Why Your Recruitment Agency Website is Not Generating Enough Clients and Candidates
If the website of your recruitment agency has been in existence for some time but is not getting much traffic, something is really wrong. Do you know most of the recruitment agency website had hardly even 50 visitors per month, that is BAD, I mean really bad!
If you have spend thousands of dollars to get a website designer and time to make it looks good, I think you will need to spend more effort to make it really work for you.
Granted, when doing a Google search for “recruitment agency”, up came millions of results, which means that’s your competition for that particular phrase…
This is not meant to make you panic, but to emphasize that to stand out among your competition, you need to implement some tactics to bump up your Google indexing. Statistics show that traffic to websites after that first page of search results, take a deep dip.
Your goal? Get to that first page!
Intertwined closely with search engine optimization, is the branding, or personality of your online business. If your website is not generating activity, you may need to analyze what you’re “saying” to people – why are they not engaging with you?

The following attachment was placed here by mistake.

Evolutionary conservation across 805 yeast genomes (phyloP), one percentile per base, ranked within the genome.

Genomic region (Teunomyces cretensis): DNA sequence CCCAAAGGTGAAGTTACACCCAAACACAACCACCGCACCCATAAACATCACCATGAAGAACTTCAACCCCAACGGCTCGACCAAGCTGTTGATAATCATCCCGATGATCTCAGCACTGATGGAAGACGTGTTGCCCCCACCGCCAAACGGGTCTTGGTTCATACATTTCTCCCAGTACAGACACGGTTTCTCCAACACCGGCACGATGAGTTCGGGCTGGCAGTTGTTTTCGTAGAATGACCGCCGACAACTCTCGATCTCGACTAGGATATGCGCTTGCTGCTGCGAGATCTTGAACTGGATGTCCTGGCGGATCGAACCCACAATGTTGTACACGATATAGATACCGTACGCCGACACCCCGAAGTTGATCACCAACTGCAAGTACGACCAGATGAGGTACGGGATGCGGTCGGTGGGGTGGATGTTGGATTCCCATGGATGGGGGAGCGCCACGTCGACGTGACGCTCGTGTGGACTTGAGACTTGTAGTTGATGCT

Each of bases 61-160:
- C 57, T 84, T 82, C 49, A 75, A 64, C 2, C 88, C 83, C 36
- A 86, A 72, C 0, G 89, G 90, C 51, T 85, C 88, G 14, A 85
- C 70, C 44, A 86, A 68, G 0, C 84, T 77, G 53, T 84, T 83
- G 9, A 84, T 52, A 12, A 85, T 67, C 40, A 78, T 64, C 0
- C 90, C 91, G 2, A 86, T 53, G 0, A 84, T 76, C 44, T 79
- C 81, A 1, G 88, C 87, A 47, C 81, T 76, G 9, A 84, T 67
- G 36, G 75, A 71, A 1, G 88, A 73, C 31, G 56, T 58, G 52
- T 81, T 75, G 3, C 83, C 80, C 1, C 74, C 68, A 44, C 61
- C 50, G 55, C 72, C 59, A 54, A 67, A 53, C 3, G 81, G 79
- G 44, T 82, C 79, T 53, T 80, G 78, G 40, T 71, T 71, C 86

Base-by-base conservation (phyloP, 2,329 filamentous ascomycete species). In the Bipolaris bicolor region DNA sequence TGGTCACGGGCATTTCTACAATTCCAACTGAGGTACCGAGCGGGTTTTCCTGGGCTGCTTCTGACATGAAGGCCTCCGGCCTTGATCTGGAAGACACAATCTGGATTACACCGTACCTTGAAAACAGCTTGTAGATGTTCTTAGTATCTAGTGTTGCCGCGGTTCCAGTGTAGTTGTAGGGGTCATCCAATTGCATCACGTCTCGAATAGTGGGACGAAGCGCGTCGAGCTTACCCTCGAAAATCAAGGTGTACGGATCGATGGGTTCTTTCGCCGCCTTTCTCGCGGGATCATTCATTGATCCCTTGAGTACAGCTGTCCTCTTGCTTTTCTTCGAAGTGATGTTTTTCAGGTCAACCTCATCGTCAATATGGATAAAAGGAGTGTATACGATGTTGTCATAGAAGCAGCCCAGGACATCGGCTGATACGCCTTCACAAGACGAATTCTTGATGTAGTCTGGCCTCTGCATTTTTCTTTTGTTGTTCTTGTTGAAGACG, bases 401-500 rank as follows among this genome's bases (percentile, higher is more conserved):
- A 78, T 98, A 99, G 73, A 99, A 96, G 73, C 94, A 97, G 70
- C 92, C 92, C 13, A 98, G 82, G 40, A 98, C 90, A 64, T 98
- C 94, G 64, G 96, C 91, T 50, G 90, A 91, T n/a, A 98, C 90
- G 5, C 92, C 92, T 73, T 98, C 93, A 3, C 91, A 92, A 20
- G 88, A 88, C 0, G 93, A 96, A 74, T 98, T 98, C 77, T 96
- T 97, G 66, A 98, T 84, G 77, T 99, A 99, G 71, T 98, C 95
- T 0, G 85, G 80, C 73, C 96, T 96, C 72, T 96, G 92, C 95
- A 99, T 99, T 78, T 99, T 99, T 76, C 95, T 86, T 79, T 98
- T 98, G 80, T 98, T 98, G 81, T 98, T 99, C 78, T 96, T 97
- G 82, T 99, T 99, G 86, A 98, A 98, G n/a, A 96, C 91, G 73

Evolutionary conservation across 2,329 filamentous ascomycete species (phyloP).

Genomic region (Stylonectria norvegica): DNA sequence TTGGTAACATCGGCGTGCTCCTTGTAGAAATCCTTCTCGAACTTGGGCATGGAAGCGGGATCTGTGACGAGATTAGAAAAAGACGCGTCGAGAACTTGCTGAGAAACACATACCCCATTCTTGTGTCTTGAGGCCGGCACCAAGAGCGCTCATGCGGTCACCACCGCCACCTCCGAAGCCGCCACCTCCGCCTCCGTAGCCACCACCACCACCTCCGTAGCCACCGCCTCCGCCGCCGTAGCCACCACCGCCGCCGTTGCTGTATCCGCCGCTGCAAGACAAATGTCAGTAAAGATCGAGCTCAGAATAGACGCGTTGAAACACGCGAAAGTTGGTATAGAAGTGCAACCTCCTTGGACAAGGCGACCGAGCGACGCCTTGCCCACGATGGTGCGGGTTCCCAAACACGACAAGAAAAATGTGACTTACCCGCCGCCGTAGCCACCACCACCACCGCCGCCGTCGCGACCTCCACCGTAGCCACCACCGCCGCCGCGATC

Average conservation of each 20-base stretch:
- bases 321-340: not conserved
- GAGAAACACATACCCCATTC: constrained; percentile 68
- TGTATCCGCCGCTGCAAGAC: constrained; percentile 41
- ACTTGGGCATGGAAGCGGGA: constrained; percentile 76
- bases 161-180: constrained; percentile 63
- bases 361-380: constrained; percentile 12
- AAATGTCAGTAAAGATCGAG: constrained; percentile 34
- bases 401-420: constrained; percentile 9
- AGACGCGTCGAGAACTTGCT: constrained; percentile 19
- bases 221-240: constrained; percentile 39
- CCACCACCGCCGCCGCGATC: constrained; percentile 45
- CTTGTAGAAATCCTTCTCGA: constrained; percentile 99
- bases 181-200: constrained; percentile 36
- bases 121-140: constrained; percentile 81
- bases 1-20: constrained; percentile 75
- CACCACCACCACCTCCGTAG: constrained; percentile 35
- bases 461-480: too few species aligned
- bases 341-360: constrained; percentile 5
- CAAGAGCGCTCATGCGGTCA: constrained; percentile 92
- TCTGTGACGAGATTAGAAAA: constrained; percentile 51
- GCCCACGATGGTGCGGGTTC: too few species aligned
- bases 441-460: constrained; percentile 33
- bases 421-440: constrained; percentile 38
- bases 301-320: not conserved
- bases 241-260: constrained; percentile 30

Search engine optimization and online branding is not easy. But that’s why you’re reading this, right? Let’s learn.
#1: The design is outdated
If your website design has not been changed since 2010-2014, you may need to either update the theme if it’s a WordPress site, or get a new website. Styles can become outdated within a mere two years.
Not only do looks count, but the design will determine the amount of traffic you get. For instance, in 2017, people who access the Internet on mobile devices, overtook those who go online via a desktop. The shocking ratio is over 80% of them uses mobile to surf a website.
In response, Google recently changed it’s algorithms and websites who are not mobile friendly, will not show up in search results when users search via mobile.
If your website is outdated, it probably isn’t mobile friendly, which means you’re missing out on traffic. Check if your website is mobile friendly.
It’s also entirely possible that your entire website is not search engine friendly, which means it won’t be listed anywhere close to the first search page, and the consequence of this is again, minimal traffic if any at all.
#2: Your header is stupid
Somebody had to say it. Your header is stupid. The thing is, your website has about eight seconds to grab a visitor’s attention. If it doesn’t, well, why should they stay? There are other sites out there they can visit, where they’ll get exactly what they’re looking for.
Your tagline, or header, is the first element to be seen when people land on your website. It has a major job, and most recruitment agencies treat it as something that just has to be there.
But it’s the header that either makes your visitor stay. Or leave. Does your header immediately tell visitors how you can help them? If not, it’s time to toss it and get a new one
#3: The content is all about you